Glendening vs. Bush in '04?

January 25, 2001|By Barry Rascovar

IF MARYLAND'S governor has his way, the 2004 presidential election will be a battle between a "compassionate conservative" and a "passionate progressive."

He wants it to be the "Shrub 'n' Parris" show.

Laugh if you wish, but Gov. Parris N. Glendening is boosting his national standing by turning Maryland into a human laboratory for his brand of Internet Age liberalism -- a "progressive but prudent" form of activist government.

It's the antithesis of President George W. Bush's renewal of a decidedly conservative agenda after eight years of Clinton liberalism.

Yet voters may not cotton to an anti-abortion, anti-environmentalist, anti-social-activist president. They may be alarmed by his free-market economic proposals that could threaten their Social Security and erase the nation's surplus.

For troubled voters, Parris Glendening's Maryland could be a welcome oasis next to G.W. Bush's parched Washington.

Should working men and women get fed up with the pro-business Republican agenda, Governor Glendening's pro-unionism might prove appealing.

He's such a union man he took the unprecedented step of giving two of the nation's top labor leaders seats on the floor of the House of Delegates during his State of the State address last week.

And no wonder: In his speech, he made a passionate plea to unionize the state's 10,000 blue-collar workers on university campuses.

That's on top of his defiant effort to force collective bargaining on state government, open school construction to union pay scales and foist union work rules on contractors building the $2 billion Woodrow Wilson bridge.

If, as expected, the Bushies weaken environmental rules and reverse Clinton land-conservation decisions, critics could start to view Mr. Glendening's trend-setting Smart Growth efforts in Maryland as Nirvana.

And should African-Americans continue to feel slighted by Mr. Bush's lack of commitment to civil rights, they can look up the road at Mr. Glendening's pro-minorities record in Maryland.

This year, the governor's record includes a big increase in minority set-asides for government contracts, a gay rights bill and a bill to outlaw profiling of minorities by highway police.

The mirror-image of the two men was on display Monday: Mr. Bush issued a strong statement of support that was read to an anti-abortion rally in Washington. Then he halted U.S. aid to international groups involved in providing abortions.

Compare that with Governor Glendening's impassioned speech later in the evening to an abortion-rights rally in Annapolis.

These guys don't see eye-to-eye politically. They come closest on education, but even here, there's a yawning gap.

Mr. Glendening is going all-out this year to pour money into K-12 public schools and state universities -- even if it means breaking the state's bulging piggybank. He'll let his successor worry about how to pay for it all.

Mr. Bush, meanwhile, isn't being generous with federal surplus funds to boost local education. He's content in his education package to stress private-school vouchers and accountability standards -- not exactly what teachers and anxious parents want to hear.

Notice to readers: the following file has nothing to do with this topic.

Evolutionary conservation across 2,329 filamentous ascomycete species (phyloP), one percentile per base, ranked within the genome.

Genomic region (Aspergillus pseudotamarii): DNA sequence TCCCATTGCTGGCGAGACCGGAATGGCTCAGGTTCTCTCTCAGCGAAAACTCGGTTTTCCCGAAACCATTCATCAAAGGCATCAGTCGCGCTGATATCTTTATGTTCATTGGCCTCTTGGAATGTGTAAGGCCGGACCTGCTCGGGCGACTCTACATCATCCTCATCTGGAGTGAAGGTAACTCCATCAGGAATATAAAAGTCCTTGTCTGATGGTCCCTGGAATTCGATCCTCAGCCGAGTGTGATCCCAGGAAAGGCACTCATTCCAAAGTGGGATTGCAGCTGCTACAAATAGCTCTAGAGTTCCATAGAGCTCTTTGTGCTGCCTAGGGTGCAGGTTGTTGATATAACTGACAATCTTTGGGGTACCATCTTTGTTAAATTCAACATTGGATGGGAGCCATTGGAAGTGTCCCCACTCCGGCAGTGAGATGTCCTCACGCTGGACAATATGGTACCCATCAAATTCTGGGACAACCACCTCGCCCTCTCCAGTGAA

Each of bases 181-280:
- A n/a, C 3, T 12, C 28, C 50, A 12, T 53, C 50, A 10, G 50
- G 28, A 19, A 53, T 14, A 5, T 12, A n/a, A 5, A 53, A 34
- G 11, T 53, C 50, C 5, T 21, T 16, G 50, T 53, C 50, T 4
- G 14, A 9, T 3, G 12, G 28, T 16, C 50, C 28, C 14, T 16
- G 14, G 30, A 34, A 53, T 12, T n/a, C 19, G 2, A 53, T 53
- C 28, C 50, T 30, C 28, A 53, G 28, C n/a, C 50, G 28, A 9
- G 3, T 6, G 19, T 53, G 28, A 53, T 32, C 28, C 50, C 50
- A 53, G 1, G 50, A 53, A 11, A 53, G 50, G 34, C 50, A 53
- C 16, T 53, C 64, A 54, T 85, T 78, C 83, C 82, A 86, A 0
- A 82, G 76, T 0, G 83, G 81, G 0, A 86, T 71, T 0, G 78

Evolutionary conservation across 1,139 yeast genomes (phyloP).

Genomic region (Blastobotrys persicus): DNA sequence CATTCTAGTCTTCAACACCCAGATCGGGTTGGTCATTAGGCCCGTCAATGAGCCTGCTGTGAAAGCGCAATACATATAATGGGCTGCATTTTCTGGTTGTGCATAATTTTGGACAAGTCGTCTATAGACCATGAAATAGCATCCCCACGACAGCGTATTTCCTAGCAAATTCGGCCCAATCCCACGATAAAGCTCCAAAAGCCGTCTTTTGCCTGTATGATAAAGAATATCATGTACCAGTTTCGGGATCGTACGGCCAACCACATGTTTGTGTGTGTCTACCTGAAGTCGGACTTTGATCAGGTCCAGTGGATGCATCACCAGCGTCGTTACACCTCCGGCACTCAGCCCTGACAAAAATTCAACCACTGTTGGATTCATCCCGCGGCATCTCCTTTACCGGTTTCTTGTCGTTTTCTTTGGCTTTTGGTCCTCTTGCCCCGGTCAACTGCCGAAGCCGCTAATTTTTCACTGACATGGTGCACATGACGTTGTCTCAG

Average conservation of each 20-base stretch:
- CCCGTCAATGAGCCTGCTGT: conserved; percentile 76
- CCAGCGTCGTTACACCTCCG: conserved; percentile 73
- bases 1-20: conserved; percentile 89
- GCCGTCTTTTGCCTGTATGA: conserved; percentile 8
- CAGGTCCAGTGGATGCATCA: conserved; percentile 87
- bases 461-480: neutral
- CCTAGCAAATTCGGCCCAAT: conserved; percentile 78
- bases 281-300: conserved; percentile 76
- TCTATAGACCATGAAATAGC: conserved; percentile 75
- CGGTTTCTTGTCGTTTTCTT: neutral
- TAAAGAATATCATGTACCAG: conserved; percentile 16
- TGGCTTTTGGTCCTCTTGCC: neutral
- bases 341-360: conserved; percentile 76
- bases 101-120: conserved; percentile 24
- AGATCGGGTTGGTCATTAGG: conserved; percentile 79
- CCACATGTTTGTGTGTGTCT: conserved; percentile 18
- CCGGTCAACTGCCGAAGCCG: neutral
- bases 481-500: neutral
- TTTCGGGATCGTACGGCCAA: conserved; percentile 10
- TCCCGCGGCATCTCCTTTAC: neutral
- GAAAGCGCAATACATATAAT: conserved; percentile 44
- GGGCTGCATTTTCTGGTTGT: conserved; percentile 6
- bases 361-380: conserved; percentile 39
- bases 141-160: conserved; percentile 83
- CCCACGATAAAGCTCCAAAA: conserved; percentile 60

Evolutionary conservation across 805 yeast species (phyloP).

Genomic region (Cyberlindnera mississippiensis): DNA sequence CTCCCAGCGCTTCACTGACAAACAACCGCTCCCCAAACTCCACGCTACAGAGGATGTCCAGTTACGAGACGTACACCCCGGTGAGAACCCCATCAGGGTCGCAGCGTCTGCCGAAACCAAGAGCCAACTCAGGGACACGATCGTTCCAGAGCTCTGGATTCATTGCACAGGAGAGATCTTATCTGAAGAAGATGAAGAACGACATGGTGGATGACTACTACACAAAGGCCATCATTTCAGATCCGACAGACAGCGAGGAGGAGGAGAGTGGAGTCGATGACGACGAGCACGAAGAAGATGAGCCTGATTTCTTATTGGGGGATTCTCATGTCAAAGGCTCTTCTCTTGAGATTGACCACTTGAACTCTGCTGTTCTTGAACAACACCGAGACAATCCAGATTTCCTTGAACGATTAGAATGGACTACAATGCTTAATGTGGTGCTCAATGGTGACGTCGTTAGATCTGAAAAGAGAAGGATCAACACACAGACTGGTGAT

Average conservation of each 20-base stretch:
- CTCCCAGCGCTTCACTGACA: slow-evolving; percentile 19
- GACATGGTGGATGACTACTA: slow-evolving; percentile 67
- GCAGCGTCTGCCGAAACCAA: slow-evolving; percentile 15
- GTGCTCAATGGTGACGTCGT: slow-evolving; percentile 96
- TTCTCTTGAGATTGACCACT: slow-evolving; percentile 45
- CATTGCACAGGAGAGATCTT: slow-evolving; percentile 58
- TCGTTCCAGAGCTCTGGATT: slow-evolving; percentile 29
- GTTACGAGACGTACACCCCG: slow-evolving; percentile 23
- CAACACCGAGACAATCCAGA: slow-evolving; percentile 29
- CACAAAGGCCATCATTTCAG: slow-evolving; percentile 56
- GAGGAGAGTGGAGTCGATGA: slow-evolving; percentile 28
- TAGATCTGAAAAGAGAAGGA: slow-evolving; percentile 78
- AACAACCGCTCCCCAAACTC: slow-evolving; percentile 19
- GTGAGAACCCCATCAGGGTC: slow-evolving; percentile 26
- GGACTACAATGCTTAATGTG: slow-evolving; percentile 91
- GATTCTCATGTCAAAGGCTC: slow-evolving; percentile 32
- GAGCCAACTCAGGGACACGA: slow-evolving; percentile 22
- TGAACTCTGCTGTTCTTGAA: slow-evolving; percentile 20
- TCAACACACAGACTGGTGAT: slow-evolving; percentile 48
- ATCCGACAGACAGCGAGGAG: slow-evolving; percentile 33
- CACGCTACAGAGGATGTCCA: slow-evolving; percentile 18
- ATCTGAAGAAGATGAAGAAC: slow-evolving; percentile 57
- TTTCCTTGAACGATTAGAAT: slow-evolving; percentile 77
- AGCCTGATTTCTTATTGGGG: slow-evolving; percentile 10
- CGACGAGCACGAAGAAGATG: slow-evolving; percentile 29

Where, for instance, is federal money to build modern schools in fast-growing suburbs or rebuild dilapidated schools in older cities and communities? It's not there.

In Maryland, though, Mr. Glendening is the king of school construction -- $1.6 billion worth before he's finished next year.

The governor has meticulously erected a "progressive" record -- in worker rights, abortion rights, civil rights, education, the environment. Those indebted to him form the core of today's Democratic Party.

"Safire's New Political Dictionary" defines "progressive" as: "A movement of social protest and economic reforms; a word now offering an alternative to those who do not wish to be labeled LIBERAL."

The governor's record is decidedly reformist and liberal -- i.e., progressive. And as chairman of the National Governors Association, he's telling the Glendening story to a nationwide audience.

Sure it's a stretch to see Mr. Glendening as the Democrat's presidential nominee in 2004. But he could be a major player as the Democrats' expert on Smart Growth, education reforms and as one of the party's best friends to key interest groups.

Ironically, Mr. Bush and Mr. Glendening attack politics the same way. They are ruthless realists and highly disciplined goal-setters who develop a script and never stray from it.

There's another parallel, too. They have led charmed lives.

Molly Ivins notes in "Shrub," her book on G.W. Bush, "A hoary truism has it that it's better to be lucky than smart in politics, and Bush is. ... Laura Bush once said, `If George is good at anything, it's timing.' And in politics, timing is everything."

Parris Glendening has been every bit as lucky. When he ran for Prince George's County executive, the incumbent decided at the last minute to seek another office. When he ran for governor, the favored candidate self-destructed. He's reaped the benefits of a record economic boom in Maryland that was a byproduct of national -- not state -- policies.

What a fascinating clash it would be:

In the Republican corner, a man who named his oil company "Arbusto" in the mistaken belief it meant "bush" in Spanish, when it actually translates as "shrub." A man with a "compassionate" but very conservative world view.

In the Democratic corner, a man who got his name from a character in a popular novel of the 1940s, "King's Row." He represents liberalism in a new, repacked format.

What a clash of ideologies. It may look like a longshot, but politics is famous for its unexpected twists and turns.

Barry Rascovar is deputy editorial page editor.

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